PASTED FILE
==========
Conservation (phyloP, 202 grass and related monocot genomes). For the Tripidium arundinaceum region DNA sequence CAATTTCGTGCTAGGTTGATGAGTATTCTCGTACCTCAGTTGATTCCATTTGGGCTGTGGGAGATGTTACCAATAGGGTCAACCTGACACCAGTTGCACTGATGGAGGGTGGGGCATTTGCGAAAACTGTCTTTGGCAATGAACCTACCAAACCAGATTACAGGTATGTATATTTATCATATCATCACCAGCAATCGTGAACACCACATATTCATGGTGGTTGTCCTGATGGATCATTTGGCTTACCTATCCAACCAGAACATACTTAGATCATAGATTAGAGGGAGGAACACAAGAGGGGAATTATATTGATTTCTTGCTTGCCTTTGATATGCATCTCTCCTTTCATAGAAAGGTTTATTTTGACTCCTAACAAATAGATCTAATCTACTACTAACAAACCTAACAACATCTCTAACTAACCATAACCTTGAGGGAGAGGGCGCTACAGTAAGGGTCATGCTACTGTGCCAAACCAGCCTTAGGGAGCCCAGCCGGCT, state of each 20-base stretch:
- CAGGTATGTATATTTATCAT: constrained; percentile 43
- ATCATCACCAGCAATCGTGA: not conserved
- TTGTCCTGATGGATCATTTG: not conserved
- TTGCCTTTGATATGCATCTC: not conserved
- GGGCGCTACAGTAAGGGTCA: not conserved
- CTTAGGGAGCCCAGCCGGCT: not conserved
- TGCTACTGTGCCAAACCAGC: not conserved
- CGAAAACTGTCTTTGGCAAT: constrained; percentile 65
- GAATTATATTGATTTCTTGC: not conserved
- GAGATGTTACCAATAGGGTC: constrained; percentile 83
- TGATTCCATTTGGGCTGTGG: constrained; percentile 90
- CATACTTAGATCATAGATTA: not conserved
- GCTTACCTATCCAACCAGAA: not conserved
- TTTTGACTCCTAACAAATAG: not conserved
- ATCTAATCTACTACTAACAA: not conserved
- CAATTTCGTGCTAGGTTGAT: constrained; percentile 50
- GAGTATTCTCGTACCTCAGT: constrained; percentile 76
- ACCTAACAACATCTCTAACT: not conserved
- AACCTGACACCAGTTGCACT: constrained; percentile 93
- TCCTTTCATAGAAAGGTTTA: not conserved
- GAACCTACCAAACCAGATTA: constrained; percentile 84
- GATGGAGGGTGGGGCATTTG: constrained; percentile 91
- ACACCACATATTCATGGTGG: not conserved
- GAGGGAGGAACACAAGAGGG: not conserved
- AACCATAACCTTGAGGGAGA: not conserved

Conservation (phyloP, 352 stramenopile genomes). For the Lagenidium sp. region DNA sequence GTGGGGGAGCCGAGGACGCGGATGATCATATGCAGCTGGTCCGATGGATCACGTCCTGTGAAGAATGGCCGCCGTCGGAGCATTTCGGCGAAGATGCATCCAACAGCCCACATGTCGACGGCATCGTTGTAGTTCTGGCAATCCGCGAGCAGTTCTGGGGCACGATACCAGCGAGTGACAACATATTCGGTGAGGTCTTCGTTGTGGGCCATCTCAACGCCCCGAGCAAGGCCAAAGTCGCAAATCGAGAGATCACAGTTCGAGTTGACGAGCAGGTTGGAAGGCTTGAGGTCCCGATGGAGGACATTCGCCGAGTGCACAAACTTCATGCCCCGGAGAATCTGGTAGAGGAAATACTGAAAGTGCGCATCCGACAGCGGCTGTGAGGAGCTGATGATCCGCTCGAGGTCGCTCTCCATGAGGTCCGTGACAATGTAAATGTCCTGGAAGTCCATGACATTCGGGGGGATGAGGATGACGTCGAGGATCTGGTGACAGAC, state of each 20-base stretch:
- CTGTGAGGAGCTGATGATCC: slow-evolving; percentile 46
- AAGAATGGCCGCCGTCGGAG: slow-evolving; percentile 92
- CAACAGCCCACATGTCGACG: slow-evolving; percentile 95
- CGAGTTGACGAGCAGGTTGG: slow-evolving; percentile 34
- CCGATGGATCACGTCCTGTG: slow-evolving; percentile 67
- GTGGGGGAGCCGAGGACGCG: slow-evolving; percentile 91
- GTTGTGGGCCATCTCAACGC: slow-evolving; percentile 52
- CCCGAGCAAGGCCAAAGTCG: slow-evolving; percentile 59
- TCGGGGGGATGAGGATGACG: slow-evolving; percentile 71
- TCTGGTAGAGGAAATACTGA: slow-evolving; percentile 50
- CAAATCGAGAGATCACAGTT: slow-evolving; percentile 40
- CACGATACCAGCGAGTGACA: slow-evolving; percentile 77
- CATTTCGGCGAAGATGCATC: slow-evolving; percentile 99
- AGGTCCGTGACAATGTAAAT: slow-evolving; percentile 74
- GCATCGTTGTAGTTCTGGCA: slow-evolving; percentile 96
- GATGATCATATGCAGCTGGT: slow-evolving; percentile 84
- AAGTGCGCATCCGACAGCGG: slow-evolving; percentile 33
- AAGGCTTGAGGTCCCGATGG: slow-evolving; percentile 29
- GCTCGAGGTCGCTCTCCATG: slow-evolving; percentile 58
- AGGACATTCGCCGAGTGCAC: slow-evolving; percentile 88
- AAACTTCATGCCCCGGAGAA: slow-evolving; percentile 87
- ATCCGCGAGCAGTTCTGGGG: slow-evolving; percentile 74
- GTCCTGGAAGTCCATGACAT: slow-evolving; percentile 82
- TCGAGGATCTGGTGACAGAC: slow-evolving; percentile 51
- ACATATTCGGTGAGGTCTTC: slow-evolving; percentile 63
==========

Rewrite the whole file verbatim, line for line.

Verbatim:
Conservation (phyloP, 202 grass and related monocot genomes). For the Tripidium arundinaceum region DNA sequence CAATTTCGTGCTAGGTTGATGAGTATTCTCGTACCTCAGTTGATTCCATTTGGGCTGTGGGAGATGTTACCAATAGGGTCAACCTGACACCAGTTGCACTGATGGAGGGTGGGGCATTTGCGAAAACTGTCTTTGGCAATGAACCTACCAAACCAGATTACAGGTATGTATATTTATCATATCATCACCAGCAATCGTGAACACCACATATTCATGGTGGTTGTCCTGATGGATCATTTGGCTTACCTATCCAACCAGAACATACTTAGATCATAGATTAGAGGGAGGAACACAAGAGGGGAATTATATTGATTTCTTGCTTGCCTTTGATATGCATCTCTCCTTTCATAGAAAGGTTTATTTTGACTCCTAACAAATAGATCTAATCTACTACTAACAAACCTAACAACATCTCTAACTAACCATAACCTTGAGGGAGAGGGCGCTACAGTAAGGGTCATGCTACTGTGCCAAACCAGCCTTAGGGAGCCCAGCCGGCT, state of each 20-base stretch:
- CAGGTATGTATATTTATCAT: constrained; percentile 43
- ATCATCACCAGCAATCGTGA: not conserved
- TTGTCCTGATGGATCATTTG: not conserved
- TTGCCTTTGATATGCATCTC: not conserved
- GGGCGCTACAGTAAGGGTCA: not conserved
- CTTAGGGAGCCCAGCCGGCT: not conserved
- TGCTACTGTGCCAAACCAGC: not conserved
- CGAAAACTGTCTTTGGCAAT: constrained; percentile 65
- GAATTATATTGATTTCTTGC: not conserved
- GAGATGTTACCAATAGGGTC: constrained; percentile 83
- TGATTCCATTTGGGCTGTGG: constrained; percentile 90
- CATACTTAGATCATAGATTA: not conserved
- GCTTACCTATCCAACCAGAA: not conserved
- TTTTGACTCCTAACAAATAG: not conserved
- ATCTAATCTACTACTAACAA: not conserved
- CAATTTCGTGCTAGGTTGAT: constrained; percentile 50
- GAGTATTCTCGTACCTCAGT: constrained; percentile 76
- ACCTAACAACATCTCTAACT: not conserved
- AACCTGACACCAGTTGCACT: constrained; percentile 93
- TCCTTTCATAGAAAGGTTTA: not conserved
- GAACCTACCAAACCAGATTA: constrained; percentile 84
- GATGGAGGGTGGGGCATTTG: constrained; percentile 91
- ACACCACATATTCATGGTGG: not conserved
- GAGGGAGGAACACAAGAGGG: not conserved
- AACCATAACCTTGAGGGAGA: not conserved

Conservation (phyloP, 352 stramenopile genomes). For the Lagenidium sp. region DNA sequence GTGGGGGAGCCGAGGACGCGGATGATCATATGCAGCTGGTCCGATGGATCACGTCCTGTGAAGAATGGCCGCCGTCGGAGCATTTCGGCGAAGATGCATCCAACAGCCCACATGTCGACGGCATCGTTGTAGTTCTGGCAATCCGCGAGCAGTTCTGGGGCACGATACCAGCGAGTGACAACATATTCGGTGAGGTCTTCGTTGTGGGCCATCTCAACGCCCCGAGCAAGGCCAAAGTCGCAAATCGAGAGATCACAGTTCGAGTTGACGAGCAGGTTGGAAGGCTTGAGGTCCCGATGGAGGACATTCGCCGAGTGCACAAACTTCATGCCCCGGAGAATCTGGTAGAGGAAATACTGAAAGTGCGCATCCGACAGCGGCTGTGAGGAGCTGATGATCCGCTCGAGGTCGCTCTCCATGAGGTCCGTGACAATGTAAATGTCCTGGAAGTCCATGACATTCGGGGGGATGAGGATGACGTCGAGGATCTGGTGACAGAC, state of each 20-base stretch:
- CTGTGAGGAGCTGATGATCC: slow-evolving; percentile 46
- AAGAATGGCCGCCGTCGGAG: slow-evolving; percentile 92
- CAACAGCCCACATGTCGACG: slow-evolving; percentile 95
- CGAGTTGACGAGCAGGTTGG: slow-evolving; percentile 34
- CCGATGGATCACGTCCTGTG: slow-evolving; percentile 67
- GTGGGGGAGCCGAGGACGCG: slow-evolving; percentile 91
- GTTGTGGGCCATCTCAACGC: slow-evolving; percentile 52
- CCCGAGCAAGGCCAAAGTCG: slow-evolving; percentile 59
- TCGGGGGGATGAGGATGACG: slow-evolving; percentile 71
- TCTGGTAGAGGAAATACTGA: slow-evolving; percentile 50
- CAAATCGAGAGATCACAGTT: slow-evolving; percentile 40
- CACGATACCAGCGAGTGACA: slow-evolving; percentile 77
- CATTTCGGCGAAGATGCATC: slow-evolving; percentile 99
- AGGTCCGTGACAATGTAAAT: slow-evolving; percentile 74
- GCATCGTTGTAGTTCTGGCA: slow-evolving; percentile 96
- GATGATCATATGCAGCTGGT: slow-evolving; percentile 84
- AAGTGCGCATCCGACAGCGG: slow-evolving; percentile 33
- AAGGCTTGAGGTCCCGATGG: slow-evolving; percentile 29
- GCTCGAGGTCGCTCTCCATG: slow-evolving; percentile 58
- AGGACATTCGCCGAGTGCAC: slow-evolving; percentile 88
- AAACTTCATGCCCCGGAGAA: slow-evolving; percentile 87
- ATCCGCGAGCAGTTCTGGGG: slow-evolving; percentile 74
- GTCCTGGAAGTCCATGACAT: slow-evolving; percentile 82
- TCGAGGATCTGGTGACAGAC: slow-evolving; percentile 51
- ACATATTCGGTGAGGTCTTC: slow-evolving; percentile 63